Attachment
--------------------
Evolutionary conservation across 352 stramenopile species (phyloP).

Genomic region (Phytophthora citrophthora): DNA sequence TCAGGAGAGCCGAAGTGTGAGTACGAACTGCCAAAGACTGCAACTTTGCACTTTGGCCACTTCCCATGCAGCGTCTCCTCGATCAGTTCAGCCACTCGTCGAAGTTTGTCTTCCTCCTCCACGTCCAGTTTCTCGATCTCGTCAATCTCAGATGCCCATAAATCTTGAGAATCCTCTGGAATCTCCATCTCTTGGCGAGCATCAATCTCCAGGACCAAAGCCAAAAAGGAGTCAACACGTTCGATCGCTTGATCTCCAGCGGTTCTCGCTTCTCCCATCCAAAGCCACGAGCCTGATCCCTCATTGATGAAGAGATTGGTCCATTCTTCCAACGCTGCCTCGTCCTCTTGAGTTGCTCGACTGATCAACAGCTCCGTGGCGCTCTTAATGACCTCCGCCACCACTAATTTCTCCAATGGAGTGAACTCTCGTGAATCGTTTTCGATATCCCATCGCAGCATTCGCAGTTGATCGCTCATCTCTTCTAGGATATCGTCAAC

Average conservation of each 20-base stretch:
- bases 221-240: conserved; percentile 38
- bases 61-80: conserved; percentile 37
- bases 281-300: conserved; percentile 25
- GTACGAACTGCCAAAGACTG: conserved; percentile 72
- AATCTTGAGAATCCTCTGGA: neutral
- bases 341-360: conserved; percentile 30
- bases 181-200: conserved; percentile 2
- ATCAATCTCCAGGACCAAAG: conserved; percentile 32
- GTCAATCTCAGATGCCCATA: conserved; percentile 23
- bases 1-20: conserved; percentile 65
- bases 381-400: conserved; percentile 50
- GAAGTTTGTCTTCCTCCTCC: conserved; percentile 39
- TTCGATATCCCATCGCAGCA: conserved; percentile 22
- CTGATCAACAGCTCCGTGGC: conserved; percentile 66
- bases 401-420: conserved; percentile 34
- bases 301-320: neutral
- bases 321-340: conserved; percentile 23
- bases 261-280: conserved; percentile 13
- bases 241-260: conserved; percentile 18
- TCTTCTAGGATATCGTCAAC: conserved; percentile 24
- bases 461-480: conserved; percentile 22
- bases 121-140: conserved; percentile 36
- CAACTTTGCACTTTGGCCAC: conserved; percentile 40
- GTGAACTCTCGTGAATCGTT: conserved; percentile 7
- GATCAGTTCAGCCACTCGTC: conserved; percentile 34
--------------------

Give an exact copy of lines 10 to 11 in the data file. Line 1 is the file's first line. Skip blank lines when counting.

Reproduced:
- bases 181-200: conserved; percentile 2
- ATCAATCTCCAGGACCAAAG: conserved; percentile 32